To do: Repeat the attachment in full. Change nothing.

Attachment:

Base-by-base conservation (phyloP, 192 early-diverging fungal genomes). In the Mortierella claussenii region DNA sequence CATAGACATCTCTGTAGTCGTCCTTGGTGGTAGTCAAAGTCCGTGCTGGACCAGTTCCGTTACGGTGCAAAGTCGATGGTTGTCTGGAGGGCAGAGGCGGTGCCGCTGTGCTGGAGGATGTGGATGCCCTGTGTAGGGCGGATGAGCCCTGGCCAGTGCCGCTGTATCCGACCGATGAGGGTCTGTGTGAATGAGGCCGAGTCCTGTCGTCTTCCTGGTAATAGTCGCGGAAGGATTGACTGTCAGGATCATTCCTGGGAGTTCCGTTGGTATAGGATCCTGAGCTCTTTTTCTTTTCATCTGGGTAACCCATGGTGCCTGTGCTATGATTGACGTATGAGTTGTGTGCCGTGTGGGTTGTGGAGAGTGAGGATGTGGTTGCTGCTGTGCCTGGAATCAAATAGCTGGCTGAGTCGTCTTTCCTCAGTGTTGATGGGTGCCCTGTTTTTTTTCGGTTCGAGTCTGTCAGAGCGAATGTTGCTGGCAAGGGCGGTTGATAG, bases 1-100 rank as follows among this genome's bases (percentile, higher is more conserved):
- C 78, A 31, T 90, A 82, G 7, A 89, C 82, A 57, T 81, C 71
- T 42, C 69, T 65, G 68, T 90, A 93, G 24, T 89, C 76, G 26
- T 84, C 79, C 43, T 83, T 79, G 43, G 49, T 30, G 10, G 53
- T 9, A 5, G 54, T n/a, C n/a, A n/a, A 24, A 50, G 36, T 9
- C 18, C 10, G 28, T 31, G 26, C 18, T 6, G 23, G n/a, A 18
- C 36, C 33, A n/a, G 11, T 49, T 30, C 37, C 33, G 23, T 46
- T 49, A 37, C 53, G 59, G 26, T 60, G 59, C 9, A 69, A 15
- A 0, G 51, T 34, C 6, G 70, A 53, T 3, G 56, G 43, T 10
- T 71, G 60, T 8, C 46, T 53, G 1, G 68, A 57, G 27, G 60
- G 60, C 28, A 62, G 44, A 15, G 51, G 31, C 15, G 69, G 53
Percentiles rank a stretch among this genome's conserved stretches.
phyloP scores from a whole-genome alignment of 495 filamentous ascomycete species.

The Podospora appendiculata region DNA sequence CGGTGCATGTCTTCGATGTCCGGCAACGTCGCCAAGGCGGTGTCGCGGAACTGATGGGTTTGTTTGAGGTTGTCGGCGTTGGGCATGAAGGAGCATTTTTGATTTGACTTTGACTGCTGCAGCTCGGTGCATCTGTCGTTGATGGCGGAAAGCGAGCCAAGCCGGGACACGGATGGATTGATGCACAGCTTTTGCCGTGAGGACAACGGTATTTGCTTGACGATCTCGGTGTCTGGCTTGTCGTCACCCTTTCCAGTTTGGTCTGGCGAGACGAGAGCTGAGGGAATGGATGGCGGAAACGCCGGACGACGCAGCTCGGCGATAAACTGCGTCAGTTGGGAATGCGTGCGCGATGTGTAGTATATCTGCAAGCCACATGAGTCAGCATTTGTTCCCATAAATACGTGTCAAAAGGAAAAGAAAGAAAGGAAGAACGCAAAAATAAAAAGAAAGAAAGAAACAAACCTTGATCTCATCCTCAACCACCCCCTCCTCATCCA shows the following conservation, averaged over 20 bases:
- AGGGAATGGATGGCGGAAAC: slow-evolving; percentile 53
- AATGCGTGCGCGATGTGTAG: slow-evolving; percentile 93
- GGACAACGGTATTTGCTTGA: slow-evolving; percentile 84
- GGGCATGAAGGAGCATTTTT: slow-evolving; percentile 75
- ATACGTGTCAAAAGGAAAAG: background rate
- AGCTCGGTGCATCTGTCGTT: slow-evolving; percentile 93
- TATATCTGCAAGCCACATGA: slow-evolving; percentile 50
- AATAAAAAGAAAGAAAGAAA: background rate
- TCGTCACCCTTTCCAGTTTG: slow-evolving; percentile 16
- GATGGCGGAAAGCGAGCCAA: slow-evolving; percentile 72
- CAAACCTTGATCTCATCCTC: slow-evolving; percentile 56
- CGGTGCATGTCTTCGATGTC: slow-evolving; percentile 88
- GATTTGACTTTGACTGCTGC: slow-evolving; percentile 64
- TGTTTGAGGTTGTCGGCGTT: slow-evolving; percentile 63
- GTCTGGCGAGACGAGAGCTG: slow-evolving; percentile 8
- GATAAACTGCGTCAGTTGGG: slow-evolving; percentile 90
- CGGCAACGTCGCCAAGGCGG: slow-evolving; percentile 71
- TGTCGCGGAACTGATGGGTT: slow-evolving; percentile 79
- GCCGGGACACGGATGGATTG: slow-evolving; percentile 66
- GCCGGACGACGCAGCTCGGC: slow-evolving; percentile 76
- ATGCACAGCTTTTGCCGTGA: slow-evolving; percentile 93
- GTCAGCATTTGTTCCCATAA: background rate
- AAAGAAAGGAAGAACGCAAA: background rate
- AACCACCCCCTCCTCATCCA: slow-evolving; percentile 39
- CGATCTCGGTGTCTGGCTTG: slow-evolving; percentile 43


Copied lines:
Base-by-base conservation (phyloP, 192 early-diverging fungal genomes). In the Mortierella claussenii region DNA sequence CATAGACATCTCTGTAGTCGTCCTTGGTGGTAGTCAAAGTCCGTGCTGGACCAGTTCCGTTACGGTGCAAAGTCGATGGTTGTCTGGAGGGCAGAGGCGGTGCCGCTGTGCTGGAGGATGTGGATGCCCTGTGTAGGGCGGATGAGCCCTGGCCAGTGCCGCTGTATCCGACCGATGAGGGTCTGTGTGAATGAGGCCGAGTCCTGTCGTCTTCCTGGTAATAGTCGCGGAAGGATTGACTGTCAGGATCATTCCTGGGAGTTCCGTTGGTATAGGATCCTGAGCTCTTTTTCTTTTCATCTGGGTAACCCATGGTGCCTGTGCTATGATTGACGTATGAGTTGTGTGCCGTGTGGGTTGTGGAGAGTGAGGATGTGGTTGCTGCTGTGCCTGGAATCAAATAGCTGGCTGAGTCGTCTTTCCTCAGTGTTGATGGGTGCCCTGTTTTTTTTCGGTTCGAGTCTGTCAGAGCGAATGTTGCTGGCAAGGGCGGTTGATAG, bases 1-100 rank as follows among this genome's bases (percentile, higher is more conserved):
- C 78, A 31, T 90, A 82, G 7, A 89, C 82, A 57, T 81, C 71
- T 42, C 69, T 65, G 68, T 90, A 93, G 24, T 89, C 76, G 26
- T 84, C 79, C 43, T 83, T 79, G 43, G 49, T 30, G 10, G 53
- T 9, A 5, G 54, T n/a, C n/a, A n/a, A 24, A 50, G 36, T 9
- C 18, C 10, G 28, T 31, G 26, C 18, T 6, G 23, G n/a, A 18
- C 36, C 33, A n/a, G 11, T 49, T 30, C 37, C 33, G 23, T 46
- T 49, A 37, C 53, G 59, G 26, T 60, G 59, C 9, A 69, A 15
- A 0, G 51, T 34, C 6, G 70, A 53, T 3, G 56, G 43, T 10
- T 71, G 60, T 8, C 46, T 53, G 1, G 68, A 57, G 27, G 60
- G 60, C 28, A 62, G 44, A 15, G 51, G 31, C 15, G 69, G 53
Percentiles rank a stretch among this genome's conserved stretches.
phyloP scores from a whole-genome alignment of 495 filamentous ascomycete species.

The Podospora appendiculata region DNA sequence CGGTGCATGTCTTCGATGTCCGGCAACGTCGCCAAGGCGGTGTCGCGGAACTGATGGGTTTGTTTGAGGTTGTCGGCGTTGGGCATGAAGGAGCATTTTTGATTTGACTTTGACTGCTGCAGCTCGGTGCATCTGTCGTTGATGGCGGAAAGCGAGCCAAGCCGGGACACGGATGGATTGATGCACAGCTTTTGCCGTGAGGACAACGGTATTTGCTTGACGATCTCGGTGTCTGGCTTGTCGTCACCCTTTCCAGTTTGGTCTGGCGAGACGAGAGCTGAGGGAATGGATGGCGGAAACGCCGGACGACGCAGCTCGGCGATAAACTGCGTCAGTTGGGAATGCGTGCGCGATGTGTAGTATATCTGCAAGCCACATGAGTCAGCATTTGTTCCCATAAATACGTGTCAAAAGGAAAAGAAAGAAAGGAAGAACGCAAAAATAAAAAGAAAGAAAGAAACAAACCTTGATCTCATCCTCAACCACCCCCTCCTCATCCA shows the following conservation, averaged over 20 bases:
- AGGGAATGGATGGCGGAAAC: slow-evolving; percentile 53
- AATGCGTGCGCGATGTGTAG: slow-evolving; percentile 93
- GGACAACGGTATTTGCTTGA: slow-evolving; percentile 84
- GGGCATGAAGGAGCATTTTT: slow-evolving; percentile 75
- ATACGTGTCAAAAGGAAAAG: background rate
- AGCTCGGTGCATCTGTCGTT: slow-evolving; percentile 93
- TATATCTGCAAGCCACATGA: slow-evolving; percentile 50
- AATAAAAAGAAAGAAAGAAA: background rate
- TCGTCACCCTTTCCAGTTTG: slow-evolving; percentile 16
- GATGGCGGAAAGCGAGCCAA: slow-evolving; percentile 72
- CAAACCTTGATCTCATCCTC: slow-evolving; percentile 56
- CGGTGCATGTCTTCGATGTC: slow-evolving; percentile 88
- GATTTGACTTTGACTGCTGC: slow-evolving; percentile 64
- TGTTTGAGGTTGTCGGCGTT: slow-evolving; percentile 63
- GTCTGGCGAGACGAGAGCTG: slow-evolving; percentile 8
- GATAAACTGCGTCAGTTGGG: slow-evolving; percentile 90
- CGGCAACGTCGCCAAGGCGG: slow-evolving; percentile 71
- TGTCGCGGAACTGATGGGTT: slow-evolving; percentile 79
- GCCGGGACACGGATGGATTG: slow-evolving; percentile 66
- GCCGGACGACGCAGCTCGGC: slow-evolving; percentile 76
- ATGCACAGCTTTTGCCGTGA: slow-evolving; percentile 93
- GTCAGCATTTGTTCCCATAA: background rate
- AAAGAAAGGAAGAACGCAAA: background rate
- AACCACCCCCTCCTCATCCA: slow-evolving; percentile 39
- CGATCTCGGTGTCTGGCTTG: slow-evolving; percentile 43